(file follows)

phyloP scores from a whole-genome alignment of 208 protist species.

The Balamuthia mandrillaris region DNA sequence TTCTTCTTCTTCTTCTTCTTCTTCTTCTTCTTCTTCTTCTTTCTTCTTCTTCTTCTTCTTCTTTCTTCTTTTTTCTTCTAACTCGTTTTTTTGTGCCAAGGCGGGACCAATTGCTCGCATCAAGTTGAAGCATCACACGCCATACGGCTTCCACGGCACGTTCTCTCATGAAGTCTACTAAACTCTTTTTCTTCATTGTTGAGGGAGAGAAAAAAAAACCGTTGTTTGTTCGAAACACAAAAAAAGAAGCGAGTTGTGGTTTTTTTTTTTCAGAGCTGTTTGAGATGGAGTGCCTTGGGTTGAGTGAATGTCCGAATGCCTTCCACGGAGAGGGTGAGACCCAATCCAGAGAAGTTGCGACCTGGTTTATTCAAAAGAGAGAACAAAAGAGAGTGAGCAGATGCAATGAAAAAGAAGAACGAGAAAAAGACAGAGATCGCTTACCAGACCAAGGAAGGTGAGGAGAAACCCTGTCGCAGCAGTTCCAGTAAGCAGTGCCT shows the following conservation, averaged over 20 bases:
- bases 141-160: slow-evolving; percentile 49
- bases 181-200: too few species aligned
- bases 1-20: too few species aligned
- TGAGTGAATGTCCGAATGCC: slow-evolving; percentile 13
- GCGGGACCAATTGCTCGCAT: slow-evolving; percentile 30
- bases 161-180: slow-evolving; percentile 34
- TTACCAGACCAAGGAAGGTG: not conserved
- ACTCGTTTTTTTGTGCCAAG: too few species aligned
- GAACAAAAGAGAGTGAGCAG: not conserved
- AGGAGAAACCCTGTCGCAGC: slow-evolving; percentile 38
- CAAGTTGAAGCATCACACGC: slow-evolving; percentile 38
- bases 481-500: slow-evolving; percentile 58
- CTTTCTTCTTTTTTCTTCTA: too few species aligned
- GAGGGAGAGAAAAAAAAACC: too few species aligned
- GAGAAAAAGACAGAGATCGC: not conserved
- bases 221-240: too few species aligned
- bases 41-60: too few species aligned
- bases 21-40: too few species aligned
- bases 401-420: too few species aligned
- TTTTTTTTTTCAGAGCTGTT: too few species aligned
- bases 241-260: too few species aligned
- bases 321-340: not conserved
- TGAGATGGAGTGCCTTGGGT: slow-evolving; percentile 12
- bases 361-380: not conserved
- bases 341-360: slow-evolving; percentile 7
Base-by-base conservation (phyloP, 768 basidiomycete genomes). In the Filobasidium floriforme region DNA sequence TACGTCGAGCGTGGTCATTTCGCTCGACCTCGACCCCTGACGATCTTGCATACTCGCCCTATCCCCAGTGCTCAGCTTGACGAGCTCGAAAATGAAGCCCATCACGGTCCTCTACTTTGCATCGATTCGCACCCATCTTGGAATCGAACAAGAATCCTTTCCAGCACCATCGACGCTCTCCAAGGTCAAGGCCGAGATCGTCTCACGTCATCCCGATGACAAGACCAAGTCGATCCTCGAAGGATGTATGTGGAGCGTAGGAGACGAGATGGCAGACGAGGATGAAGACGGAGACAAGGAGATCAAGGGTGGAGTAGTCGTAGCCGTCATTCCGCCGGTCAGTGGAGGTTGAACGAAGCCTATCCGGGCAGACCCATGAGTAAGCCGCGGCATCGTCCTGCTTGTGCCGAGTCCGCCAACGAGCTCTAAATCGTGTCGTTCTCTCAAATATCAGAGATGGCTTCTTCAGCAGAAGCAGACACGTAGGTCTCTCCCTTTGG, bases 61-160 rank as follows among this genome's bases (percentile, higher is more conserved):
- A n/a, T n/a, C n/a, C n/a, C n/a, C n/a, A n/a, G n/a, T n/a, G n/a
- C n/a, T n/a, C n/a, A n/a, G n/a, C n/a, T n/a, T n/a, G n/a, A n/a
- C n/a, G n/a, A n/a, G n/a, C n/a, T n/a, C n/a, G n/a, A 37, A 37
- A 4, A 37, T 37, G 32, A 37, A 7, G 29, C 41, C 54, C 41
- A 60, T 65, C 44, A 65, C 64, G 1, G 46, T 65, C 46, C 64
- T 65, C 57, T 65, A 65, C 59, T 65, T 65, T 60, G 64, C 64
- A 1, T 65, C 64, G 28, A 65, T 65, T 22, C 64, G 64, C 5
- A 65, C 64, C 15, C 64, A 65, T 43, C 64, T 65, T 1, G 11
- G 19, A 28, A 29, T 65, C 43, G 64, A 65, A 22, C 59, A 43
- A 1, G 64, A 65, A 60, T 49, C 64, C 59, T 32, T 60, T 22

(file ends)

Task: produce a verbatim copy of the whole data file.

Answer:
phyloP scores from a whole-genome alignment of 208 protist species.

The Balamuthia mandrillaris region DNA sequence TTCTTCTTCTTCTTCTTCTTCTTCTTCTTCTTCTTCTTCTTTCTTCTTCTTCTTCTTCTTCTTTCTTCTTTTTTCTTCTAACTCGTTTTTTTGTGCCAAGGCGGGACCAATTGCTCGCATCAAGTTGAAGCATCACACGCCATACGGCTTCCACGGCACGTTCTCTCATGAAGTCTACTAAACTCTTTTTCTTCATTGTTGAGGGAGAGAAAAAAAAACCGTTGTTTGTTCGAAACACAAAAAAAGAAGCGAGTTGTGGTTTTTTTTTTTCAGAGCTGTTTGAGATGGAGTGCCTTGGGTTGAGTGAATGTCCGAATGCCTTCCACGGAGAGGGTGAGACCCAATCCAGAGAAGTTGCGACCTGGTTTATTCAAAAGAGAGAACAAAAGAGAGTGAGCAGATGCAATGAAAAAGAAGAACGAGAAAAAGACAGAGATCGCTTACCAGACCAAGGAAGGTGAGGAGAAACCCTGTCGCAGCAGTTCCAGTAAGCAGTGCCT shows the following conservation, averaged over 20 bases:
- bases 141-160: slow-evolving; percentile 49
- bases 181-200: too few species aligned
- bases 1-20: too few species aligned
- TGAGTGAATGTCCGAATGCC: slow-evolving; percentile 13
- GCGGGACCAATTGCTCGCAT: slow-evolving; percentile 30
- bases 161-180: slow-evolving; percentile 34
- TTACCAGACCAAGGAAGGTG: not conserved
- ACTCGTTTTTTTGTGCCAAG: too few species aligned
- GAACAAAAGAGAGTGAGCAG: not conserved
- AGGAGAAACCCTGTCGCAGC: slow-evolving; percentile 38
- CAAGTTGAAGCATCACACGC: slow-evolving; percentile 38
- bases 481-500: slow-evolving; percentile 58
- CTTTCTTCTTTTTTCTTCTA: too few species aligned
- GAGGGAGAGAAAAAAAAACC: too few species aligned
- GAGAAAAAGACAGAGATCGC: not conserved
- bases 221-240: too few species aligned
- bases 41-60: too few species aligned
- bases 21-40: too few species aligned
- bases 401-420: too few species aligned
- TTTTTTTTTTCAGAGCTGTT: too few species aligned
- bases 241-260: too few species aligned
- bases 321-340: not conserved
- TGAGATGGAGTGCCTTGGGT: slow-evolving; percentile 12
- bases 361-380: not conserved
- bases 341-360: slow-evolving; percentile 7
Base-by-base conservation (phyloP, 768 basidiomycete genomes). In the Filobasidium floriforme region DNA sequence TACGTCGAGCGTGGTCATTTCGCTCGACCTCGACCCCTGACGATCTTGCATACTCGCCCTATCCCCAGTGCTCAGCTTGACGAGCTCGAAAATGAAGCCCATCACGGTCCTCTACTTTGCATCGATTCGCACCCATCTTGGAATCGAACAAGAATCCTTTCCAGCACCATCGACGCTCTCCAAGGTCAAGGCCGAGATCGTCTCACGTCATCCCGATGACAAGACCAAGTCGATCCTCGAAGGATGTATGTGGAGCGTAGGAGACGAGATGGCAGACGAGGATGAAGACGGAGACAAGGAGATCAAGGGTGGAGTAGTCGTAGCCGTCATTCCGCCGGTCAGTGGAGGTTGAACGAAGCCTATCCGGGCAGACCCATGAGTAAGCCGCGGCATCGTCCTGCTTGTGCCGAGTCCGCCAACGAGCTCTAAATCGTGTCGTTCTCTCAAATATCAGAGATGGCTTCTTCAGCAGAAGCAGACACGTAGGTCTCTCCCTTTGG, bases 61-160 rank as follows among this genome's bases (percentile, higher is more conserved):
- A n/a, T n/a, C n/a, C n/a, C n/a, C n/a, A n/a, G n/a, T n/a, G n/a
- C n/a, T n/a, C n/a, A n/a, G n/a, C n/a, T n/a, T n/a, G n/a, A n/a
- C n/a, G n/a, A n/a, G n/a, C n/a, T n/a, C n/a, G n/a, A 37, A 37
- A 4, A 37, T 37, G 32, A 37, A 7, G 29, C 41, C 54, C 41
- A 60, T 65, C 44, A 65, C 64, G 1, G 46, T 65, C 46, C 64
- T 65, C 57, T 65, A 65, C 59, T 65, T 65, T 60, G 64, C 64
- A 1, T 65, C 64, G 28, A 65, T 65, T 22, C 64, G 64, C 5
- A 65, C 64, C 15, C 64, A 65, T 43, C 64, T 65, T 1, G 11
- G 19, A 28, A 29, T 65, C 43, G 64, A 65, A 22, C 59, A 43
- A 1, G 64, A 65, A 60, T 49, C 64, C 59, T 32, T 60, T 22